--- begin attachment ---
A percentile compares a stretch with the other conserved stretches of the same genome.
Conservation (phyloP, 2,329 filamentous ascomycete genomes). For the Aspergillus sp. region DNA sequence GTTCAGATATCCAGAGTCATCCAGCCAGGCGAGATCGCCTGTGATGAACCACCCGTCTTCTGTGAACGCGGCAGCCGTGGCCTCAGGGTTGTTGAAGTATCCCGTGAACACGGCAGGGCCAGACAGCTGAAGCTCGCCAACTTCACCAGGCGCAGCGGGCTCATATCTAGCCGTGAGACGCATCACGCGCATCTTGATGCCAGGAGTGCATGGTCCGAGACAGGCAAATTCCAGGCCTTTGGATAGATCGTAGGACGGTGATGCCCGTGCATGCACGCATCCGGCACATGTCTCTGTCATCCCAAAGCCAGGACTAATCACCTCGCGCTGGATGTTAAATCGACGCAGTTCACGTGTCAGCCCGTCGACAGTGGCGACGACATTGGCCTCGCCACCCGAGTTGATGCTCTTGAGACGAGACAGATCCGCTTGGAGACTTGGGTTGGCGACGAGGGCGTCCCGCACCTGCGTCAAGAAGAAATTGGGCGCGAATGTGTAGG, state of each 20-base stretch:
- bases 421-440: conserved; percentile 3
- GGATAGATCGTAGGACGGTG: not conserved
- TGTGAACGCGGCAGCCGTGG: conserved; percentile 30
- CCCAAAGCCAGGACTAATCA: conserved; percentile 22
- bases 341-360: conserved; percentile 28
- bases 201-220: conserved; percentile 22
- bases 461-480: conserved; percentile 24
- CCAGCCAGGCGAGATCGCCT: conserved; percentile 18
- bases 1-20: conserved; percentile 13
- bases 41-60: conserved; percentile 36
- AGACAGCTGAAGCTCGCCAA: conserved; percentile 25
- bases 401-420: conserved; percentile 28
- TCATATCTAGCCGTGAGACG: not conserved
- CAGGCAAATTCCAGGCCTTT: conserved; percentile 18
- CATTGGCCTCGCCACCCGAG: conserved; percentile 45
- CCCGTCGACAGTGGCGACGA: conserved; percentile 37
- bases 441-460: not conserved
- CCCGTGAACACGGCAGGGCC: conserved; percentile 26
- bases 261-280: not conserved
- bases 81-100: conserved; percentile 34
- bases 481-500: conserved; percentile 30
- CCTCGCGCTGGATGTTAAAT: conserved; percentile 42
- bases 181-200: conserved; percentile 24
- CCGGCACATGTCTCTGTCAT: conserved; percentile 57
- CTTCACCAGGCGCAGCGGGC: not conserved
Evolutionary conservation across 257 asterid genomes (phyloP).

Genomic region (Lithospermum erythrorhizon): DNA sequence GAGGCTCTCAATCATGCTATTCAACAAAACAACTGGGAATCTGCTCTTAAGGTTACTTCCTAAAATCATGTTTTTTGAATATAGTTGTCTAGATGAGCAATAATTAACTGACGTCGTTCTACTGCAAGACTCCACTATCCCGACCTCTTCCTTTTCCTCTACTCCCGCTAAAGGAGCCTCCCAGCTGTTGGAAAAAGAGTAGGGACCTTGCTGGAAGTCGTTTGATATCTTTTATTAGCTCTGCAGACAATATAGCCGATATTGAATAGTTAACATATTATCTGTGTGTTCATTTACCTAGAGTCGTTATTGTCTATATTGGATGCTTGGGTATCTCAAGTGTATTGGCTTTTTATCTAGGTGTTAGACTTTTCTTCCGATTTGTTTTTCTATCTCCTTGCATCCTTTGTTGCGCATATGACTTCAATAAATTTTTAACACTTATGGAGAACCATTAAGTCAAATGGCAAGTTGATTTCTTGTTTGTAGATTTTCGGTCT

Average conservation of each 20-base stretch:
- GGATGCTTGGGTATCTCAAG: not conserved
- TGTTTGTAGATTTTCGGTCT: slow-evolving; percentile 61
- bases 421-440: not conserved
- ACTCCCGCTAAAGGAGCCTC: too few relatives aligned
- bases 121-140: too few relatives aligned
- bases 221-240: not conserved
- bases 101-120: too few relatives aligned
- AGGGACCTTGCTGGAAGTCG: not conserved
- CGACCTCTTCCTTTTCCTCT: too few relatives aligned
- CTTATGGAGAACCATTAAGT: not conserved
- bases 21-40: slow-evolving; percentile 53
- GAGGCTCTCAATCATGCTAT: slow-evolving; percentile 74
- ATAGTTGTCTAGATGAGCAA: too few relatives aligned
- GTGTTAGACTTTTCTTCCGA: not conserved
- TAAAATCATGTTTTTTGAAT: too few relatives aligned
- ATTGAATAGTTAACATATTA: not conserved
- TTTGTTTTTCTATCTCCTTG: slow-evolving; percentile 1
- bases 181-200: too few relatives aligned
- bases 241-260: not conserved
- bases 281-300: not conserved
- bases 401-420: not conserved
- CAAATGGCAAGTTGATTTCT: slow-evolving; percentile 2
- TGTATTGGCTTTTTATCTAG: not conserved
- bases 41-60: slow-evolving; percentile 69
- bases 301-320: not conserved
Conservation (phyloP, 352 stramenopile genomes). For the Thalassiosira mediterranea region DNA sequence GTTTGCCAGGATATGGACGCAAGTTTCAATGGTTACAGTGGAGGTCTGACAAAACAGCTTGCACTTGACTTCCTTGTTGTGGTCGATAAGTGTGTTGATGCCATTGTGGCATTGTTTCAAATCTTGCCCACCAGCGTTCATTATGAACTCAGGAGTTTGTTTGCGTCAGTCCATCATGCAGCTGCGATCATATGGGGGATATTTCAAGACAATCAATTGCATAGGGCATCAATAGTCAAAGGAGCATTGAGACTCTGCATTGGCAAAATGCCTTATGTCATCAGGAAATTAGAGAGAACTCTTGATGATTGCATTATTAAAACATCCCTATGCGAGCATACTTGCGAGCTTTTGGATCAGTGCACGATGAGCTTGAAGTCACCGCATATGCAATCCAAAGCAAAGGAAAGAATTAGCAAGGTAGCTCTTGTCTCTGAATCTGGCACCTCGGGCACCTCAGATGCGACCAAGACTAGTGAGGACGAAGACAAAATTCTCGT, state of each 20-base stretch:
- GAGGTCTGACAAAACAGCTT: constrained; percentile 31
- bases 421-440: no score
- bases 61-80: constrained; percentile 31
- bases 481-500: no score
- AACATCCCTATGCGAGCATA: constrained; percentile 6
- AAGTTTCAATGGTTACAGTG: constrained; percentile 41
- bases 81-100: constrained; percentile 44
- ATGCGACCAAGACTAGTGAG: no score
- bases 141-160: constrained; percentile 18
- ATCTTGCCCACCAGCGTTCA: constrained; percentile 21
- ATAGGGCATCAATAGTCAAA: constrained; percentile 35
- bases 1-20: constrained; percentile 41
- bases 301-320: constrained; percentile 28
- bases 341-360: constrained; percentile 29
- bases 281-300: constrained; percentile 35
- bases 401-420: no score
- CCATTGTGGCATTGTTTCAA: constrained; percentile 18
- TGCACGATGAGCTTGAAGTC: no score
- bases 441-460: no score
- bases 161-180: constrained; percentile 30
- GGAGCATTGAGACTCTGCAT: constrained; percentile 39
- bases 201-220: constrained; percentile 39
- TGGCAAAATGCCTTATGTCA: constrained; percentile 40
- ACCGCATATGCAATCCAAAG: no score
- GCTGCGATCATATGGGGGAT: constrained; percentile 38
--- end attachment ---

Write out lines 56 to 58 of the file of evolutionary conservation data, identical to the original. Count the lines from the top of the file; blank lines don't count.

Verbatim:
Conservation (phyloP, 352 stramenopile genomes). For the Thalassiosira mediterranea region DNA sequence GTTTGCCAGGATATGGACGCAAGTTTCAATGGTTACAGTGGAGGTCTGACAAAACAGCTTGCACTTGACTTCCTTGTTGTGGTCGATAAGTGTGTTGATGCCATTGTGGCATTGTTTCAAATCTTGCCCACCAGCGTTCATTATGAACTCAGGAGTTTGTTTGCGTCAGTCCATCATGCAGCTGCGATCATATGGGGGATATTTCAAGACAATCAATTGCATAGGGCATCAATAGTCAAAGGAGCATTGAGACTCTGCATTGGCAAAATGCCTTATGTCATCAGGAAATTAGAGAGAACTCTTGATGATTGCATTATTAAAACATCCCTATGCGAGCATACTTGCGAGCTTTTGGATCAGTGCACGATGAGCTTGAAGTCACCGCATATGCAATCCAAAGCAAAGGAAAGAATTAGCAAGGTAGCTCTTGTCTCTGAATCTGGCACCTCGGGCACCTCAGATGCGACCAAGACTAGTGAGGACGAAGACAAAATTCTCGT, state of each 20-base stretch:
- GAGGTCTGACAAAACAGCTT: constrained; percentile 31
- bases 421-440: no score